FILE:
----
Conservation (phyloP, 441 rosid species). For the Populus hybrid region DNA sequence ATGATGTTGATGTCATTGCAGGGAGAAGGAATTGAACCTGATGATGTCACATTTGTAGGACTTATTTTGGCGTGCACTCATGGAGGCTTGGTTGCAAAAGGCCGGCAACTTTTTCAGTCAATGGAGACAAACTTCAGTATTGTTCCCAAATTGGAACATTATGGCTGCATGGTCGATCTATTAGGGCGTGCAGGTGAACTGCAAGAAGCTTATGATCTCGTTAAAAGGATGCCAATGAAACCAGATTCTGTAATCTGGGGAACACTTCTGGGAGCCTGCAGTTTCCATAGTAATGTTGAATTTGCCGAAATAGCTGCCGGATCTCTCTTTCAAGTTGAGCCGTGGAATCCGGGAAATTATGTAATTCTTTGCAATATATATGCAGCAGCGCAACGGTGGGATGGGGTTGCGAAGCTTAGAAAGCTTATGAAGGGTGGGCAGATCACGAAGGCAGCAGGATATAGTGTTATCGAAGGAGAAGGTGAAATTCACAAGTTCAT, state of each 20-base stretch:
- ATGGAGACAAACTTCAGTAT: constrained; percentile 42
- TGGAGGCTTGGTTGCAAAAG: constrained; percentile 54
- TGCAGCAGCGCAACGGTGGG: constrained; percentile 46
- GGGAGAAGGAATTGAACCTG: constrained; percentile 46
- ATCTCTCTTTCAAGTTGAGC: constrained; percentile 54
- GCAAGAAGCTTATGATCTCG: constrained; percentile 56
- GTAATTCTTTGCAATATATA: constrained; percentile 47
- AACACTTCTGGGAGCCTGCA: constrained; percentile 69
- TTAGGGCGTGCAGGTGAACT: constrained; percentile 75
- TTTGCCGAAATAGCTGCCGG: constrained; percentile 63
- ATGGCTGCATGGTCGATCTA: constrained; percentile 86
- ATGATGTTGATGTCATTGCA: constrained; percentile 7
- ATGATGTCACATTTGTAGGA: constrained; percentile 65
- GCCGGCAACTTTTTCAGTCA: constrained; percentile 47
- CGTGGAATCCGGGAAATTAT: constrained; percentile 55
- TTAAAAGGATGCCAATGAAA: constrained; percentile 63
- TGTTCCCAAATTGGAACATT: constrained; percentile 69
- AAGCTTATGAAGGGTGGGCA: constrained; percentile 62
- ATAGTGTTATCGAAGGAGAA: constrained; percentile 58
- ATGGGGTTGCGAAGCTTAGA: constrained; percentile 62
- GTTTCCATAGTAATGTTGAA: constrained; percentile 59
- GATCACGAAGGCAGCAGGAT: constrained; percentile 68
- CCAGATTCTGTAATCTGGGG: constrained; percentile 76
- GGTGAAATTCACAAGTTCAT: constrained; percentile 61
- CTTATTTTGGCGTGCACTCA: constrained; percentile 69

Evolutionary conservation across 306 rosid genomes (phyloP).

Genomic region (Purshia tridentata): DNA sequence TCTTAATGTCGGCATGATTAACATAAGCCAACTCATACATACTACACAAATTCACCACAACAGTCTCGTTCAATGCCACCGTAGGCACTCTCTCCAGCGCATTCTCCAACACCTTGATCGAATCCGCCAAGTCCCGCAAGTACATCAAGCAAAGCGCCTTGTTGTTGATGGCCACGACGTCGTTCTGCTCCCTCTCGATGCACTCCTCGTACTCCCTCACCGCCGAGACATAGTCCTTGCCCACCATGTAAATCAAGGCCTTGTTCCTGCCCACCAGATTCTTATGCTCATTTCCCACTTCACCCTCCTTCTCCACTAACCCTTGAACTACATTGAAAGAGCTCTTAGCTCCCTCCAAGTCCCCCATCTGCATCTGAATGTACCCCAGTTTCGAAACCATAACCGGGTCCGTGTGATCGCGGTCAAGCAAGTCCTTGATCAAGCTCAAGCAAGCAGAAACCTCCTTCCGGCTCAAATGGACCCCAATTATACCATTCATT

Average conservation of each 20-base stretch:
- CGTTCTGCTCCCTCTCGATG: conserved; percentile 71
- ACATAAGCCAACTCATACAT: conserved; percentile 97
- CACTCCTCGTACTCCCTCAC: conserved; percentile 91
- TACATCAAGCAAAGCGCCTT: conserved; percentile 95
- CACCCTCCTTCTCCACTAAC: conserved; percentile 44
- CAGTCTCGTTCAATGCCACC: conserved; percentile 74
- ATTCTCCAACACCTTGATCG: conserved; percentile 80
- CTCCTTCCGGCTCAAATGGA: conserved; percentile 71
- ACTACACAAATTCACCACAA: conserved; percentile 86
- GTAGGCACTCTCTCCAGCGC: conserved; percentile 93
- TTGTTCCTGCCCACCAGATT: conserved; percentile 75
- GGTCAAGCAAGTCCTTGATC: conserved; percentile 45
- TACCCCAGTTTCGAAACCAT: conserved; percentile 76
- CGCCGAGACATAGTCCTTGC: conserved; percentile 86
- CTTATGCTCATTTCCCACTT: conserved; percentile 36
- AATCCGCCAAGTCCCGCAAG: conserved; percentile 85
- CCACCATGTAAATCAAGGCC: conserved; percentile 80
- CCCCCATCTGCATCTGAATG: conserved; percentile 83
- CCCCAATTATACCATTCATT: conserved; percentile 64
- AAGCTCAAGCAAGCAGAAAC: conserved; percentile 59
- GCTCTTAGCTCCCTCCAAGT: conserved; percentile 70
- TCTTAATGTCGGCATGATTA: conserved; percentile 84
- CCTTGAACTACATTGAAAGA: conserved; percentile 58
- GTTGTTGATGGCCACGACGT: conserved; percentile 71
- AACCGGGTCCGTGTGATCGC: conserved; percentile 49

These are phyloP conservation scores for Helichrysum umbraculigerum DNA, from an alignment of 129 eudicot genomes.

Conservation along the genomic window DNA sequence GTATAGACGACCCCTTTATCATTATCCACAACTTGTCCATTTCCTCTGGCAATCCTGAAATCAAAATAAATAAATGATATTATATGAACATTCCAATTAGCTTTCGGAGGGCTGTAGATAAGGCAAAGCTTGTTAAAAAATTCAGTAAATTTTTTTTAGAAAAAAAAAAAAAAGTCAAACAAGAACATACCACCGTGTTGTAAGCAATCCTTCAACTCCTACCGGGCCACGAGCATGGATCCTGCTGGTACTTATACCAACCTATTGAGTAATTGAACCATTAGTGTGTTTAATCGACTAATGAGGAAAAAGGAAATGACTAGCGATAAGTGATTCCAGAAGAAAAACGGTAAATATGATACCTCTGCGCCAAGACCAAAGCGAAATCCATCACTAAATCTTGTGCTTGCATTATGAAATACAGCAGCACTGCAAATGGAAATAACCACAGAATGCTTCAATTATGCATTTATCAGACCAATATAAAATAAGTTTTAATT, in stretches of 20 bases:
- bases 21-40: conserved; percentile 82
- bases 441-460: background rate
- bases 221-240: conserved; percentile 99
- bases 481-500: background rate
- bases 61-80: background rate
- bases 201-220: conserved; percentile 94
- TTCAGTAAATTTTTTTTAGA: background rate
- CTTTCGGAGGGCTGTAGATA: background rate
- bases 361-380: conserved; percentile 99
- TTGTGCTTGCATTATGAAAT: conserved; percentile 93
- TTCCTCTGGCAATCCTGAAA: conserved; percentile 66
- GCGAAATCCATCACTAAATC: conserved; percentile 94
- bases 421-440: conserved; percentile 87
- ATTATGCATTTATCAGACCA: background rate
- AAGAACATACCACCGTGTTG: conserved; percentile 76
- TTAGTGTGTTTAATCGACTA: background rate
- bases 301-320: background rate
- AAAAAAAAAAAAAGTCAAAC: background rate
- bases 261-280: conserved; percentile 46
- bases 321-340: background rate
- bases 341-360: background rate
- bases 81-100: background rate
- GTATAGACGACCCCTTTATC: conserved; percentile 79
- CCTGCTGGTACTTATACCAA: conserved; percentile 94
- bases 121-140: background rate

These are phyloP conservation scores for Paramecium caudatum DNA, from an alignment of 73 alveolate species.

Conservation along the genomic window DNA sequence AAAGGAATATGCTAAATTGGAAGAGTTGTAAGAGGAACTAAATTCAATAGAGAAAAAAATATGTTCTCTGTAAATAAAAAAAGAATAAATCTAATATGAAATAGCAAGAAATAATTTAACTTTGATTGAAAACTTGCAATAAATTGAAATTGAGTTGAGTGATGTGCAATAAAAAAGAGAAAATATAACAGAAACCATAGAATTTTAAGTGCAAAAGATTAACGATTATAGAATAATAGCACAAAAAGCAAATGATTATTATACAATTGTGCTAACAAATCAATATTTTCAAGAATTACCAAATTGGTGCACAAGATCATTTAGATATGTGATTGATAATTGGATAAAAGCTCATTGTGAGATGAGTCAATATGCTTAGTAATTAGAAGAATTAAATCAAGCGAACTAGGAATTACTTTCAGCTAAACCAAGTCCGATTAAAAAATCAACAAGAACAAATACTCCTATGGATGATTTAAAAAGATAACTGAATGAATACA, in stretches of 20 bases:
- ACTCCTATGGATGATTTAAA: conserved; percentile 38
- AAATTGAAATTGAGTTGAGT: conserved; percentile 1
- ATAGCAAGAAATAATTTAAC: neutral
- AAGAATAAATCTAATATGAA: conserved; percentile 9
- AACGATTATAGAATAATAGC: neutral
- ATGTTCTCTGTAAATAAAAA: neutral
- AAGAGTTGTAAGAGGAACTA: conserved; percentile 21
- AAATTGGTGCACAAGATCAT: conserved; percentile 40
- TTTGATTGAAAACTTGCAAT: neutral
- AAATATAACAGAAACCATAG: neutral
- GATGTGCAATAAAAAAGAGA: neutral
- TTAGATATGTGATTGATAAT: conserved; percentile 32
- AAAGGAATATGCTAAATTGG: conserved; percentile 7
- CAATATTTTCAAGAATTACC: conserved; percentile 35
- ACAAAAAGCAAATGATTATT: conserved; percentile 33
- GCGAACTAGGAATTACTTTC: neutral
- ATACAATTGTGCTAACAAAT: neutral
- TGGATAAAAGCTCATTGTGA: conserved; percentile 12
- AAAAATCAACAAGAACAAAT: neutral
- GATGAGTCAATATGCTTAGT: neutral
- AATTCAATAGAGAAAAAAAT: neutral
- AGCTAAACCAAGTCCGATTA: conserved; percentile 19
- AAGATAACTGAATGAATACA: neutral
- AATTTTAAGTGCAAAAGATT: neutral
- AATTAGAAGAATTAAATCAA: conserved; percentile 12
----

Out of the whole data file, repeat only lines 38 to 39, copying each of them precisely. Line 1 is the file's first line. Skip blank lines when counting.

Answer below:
- ACTACACAAATTCACCACAA: conserved; percentile 86
- GTAGGCACTCTCTCCAGCGC: conserved; percentile 93